Application of a New Superplasticizer for Ultra High-Strength Concrete
K. Mitsui, T. Yonezawa, M. Kinoshita, and T. Shimono
Appears on pages(s):
bridges (structures); coarse aggregates; compressive strength; drying shrinkage; flowability; fly ash; freeze-thaw durability; high-strength concretes; mix proportioning; setting (hardening); silica fume; slump; superplasticizers; temperature; workability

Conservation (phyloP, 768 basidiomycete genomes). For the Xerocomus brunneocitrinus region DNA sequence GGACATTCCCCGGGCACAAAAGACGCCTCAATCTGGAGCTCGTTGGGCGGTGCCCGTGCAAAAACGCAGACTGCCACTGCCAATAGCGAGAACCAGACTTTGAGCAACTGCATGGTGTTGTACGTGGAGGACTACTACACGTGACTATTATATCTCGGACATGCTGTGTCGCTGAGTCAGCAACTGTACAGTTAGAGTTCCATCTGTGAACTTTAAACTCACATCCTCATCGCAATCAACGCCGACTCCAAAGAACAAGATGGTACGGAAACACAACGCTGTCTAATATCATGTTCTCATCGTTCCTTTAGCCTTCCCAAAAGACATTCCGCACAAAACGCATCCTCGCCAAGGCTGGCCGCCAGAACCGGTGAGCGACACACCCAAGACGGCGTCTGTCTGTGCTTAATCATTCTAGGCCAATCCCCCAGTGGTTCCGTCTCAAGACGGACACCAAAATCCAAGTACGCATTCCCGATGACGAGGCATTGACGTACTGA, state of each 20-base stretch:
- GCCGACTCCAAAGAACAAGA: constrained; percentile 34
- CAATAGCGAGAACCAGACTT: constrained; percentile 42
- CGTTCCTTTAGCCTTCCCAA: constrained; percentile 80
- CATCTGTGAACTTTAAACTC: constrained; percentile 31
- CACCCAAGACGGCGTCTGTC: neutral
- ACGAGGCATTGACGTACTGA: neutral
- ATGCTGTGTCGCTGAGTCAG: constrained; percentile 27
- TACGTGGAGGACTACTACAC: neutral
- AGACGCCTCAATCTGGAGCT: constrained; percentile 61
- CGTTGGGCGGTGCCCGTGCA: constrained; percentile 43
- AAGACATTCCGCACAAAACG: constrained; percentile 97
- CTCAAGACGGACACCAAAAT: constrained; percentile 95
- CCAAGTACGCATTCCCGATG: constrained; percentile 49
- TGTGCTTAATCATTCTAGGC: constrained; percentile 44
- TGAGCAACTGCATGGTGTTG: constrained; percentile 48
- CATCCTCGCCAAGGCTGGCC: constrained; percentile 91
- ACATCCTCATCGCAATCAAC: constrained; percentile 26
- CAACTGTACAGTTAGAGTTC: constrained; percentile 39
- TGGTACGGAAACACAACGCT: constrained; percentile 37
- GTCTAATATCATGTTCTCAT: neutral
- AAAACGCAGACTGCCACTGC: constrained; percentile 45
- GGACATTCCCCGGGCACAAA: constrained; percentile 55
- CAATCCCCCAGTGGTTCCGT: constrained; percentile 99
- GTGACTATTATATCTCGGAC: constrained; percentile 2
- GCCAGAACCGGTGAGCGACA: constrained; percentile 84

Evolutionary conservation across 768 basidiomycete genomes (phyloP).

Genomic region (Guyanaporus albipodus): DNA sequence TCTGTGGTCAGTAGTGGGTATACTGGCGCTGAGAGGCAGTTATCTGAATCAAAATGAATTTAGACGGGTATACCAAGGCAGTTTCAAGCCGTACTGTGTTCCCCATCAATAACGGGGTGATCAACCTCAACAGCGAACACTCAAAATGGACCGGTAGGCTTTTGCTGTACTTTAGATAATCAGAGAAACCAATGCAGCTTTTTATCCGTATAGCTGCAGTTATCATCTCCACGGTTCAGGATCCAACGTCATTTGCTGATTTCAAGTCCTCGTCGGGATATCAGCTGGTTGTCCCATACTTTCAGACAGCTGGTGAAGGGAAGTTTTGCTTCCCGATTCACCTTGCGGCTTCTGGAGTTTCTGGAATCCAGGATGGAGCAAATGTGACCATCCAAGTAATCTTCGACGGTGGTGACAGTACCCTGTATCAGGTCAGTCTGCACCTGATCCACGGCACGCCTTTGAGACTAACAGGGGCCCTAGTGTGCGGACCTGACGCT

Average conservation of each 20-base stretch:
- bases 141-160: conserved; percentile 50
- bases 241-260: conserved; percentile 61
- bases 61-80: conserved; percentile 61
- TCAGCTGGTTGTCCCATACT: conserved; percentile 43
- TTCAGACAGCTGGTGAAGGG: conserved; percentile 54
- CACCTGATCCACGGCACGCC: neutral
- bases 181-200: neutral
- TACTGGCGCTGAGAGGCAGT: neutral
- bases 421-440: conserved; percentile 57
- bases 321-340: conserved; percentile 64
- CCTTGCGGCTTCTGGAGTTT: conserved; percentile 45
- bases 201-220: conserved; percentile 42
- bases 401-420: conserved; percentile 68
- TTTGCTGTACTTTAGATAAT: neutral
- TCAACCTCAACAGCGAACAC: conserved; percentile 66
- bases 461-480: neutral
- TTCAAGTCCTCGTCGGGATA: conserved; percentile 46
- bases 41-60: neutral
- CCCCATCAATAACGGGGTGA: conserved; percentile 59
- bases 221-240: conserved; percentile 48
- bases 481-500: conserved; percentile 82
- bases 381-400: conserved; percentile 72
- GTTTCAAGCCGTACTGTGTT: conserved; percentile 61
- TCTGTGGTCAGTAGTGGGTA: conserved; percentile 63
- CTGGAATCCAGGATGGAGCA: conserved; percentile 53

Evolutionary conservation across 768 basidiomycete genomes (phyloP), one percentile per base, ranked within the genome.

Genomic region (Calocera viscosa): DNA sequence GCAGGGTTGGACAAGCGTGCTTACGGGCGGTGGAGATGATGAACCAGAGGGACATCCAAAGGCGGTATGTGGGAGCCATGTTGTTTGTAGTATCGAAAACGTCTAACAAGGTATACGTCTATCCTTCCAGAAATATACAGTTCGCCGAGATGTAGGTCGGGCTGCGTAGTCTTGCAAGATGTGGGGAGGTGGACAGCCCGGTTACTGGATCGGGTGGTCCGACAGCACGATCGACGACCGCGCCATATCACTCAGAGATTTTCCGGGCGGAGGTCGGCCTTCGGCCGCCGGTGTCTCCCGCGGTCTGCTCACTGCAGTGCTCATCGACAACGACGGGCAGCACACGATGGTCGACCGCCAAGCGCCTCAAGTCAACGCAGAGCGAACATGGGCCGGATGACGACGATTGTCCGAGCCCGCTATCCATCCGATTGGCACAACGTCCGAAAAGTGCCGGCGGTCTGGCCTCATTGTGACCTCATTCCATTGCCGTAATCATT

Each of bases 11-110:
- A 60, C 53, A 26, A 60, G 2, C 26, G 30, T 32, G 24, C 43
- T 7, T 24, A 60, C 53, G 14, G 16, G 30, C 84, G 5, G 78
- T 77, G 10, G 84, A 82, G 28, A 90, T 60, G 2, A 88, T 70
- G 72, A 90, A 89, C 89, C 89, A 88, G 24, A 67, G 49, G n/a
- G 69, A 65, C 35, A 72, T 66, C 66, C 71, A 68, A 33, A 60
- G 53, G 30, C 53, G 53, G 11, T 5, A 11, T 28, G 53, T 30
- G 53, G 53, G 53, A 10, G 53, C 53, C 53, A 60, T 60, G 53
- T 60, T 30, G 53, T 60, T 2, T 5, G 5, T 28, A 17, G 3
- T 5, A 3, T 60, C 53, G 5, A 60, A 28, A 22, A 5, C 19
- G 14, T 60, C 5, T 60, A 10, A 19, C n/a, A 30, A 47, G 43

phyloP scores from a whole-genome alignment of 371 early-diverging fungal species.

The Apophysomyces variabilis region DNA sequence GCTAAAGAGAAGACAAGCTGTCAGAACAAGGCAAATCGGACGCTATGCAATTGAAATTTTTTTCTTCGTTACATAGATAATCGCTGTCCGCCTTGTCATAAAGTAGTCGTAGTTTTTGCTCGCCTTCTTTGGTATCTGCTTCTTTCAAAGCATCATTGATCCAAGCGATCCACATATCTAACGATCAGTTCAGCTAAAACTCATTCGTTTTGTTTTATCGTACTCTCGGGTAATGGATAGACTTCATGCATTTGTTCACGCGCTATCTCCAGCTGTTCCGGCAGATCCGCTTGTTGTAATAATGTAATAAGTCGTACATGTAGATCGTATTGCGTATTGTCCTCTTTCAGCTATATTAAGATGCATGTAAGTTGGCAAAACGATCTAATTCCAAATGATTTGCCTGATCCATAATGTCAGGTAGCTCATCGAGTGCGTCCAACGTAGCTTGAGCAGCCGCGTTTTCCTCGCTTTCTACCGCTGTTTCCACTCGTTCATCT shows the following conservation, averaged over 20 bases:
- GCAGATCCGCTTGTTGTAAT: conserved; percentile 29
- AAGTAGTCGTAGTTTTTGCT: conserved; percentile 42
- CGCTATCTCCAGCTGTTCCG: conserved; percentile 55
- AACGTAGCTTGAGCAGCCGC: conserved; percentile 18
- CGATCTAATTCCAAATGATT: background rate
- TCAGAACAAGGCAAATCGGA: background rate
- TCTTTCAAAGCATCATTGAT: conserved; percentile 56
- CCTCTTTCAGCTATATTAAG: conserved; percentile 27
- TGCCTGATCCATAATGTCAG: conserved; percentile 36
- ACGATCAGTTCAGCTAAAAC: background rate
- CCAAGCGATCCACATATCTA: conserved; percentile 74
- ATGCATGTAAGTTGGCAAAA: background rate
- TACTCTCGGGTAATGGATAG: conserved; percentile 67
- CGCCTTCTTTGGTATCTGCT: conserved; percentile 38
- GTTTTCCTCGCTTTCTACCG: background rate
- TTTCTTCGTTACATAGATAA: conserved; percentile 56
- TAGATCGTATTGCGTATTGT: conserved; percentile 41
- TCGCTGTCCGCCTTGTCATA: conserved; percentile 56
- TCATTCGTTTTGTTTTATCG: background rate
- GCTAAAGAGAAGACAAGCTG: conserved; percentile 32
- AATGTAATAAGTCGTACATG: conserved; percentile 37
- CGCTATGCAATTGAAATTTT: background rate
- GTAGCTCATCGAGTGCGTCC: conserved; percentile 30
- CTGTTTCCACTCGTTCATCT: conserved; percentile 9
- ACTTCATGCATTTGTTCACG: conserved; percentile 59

The key to casting high-strength concrete with compressive strength of more than 100 MPa into complicated reinforced structures is to give the concrete high fluidity as well as to improve strength. The authors developed an acrylic copolymer-based new superplasticizer that can improve fluidity of concrete with water-binder ratio of around 0.20. Paper presents results of a series of studies conducted to determine the properties of fresh and hardened high-strength concrete using the newly developed superplasticizer. The effect of the new superplasticizer was examined with varying water-binder ratio, type of cement, and temperature compared with conventional superplasticizers. The new superplasticizer needed a much lower dosage than conventional superplasticizers to attain a certain slump (250 mm) for a water-binder ratio of around 0.20, and it significantly reduced concrete viscosity. Sufficient workability was kept for 2 hr without much delay in setting time, while conventional superplasticizers showed large slump loss and excessive delay in setting time. Results of strength development, drying shrinkage, and freeze-thaw resistance did not show any harmful effect. Field studies were conducted on application of the high-strength concrete to a prestressed concrete bridge with design strength of 100 MPa using the new superplasticizer. Workability and strength development of concrete were tested and resulted in sufficient quality.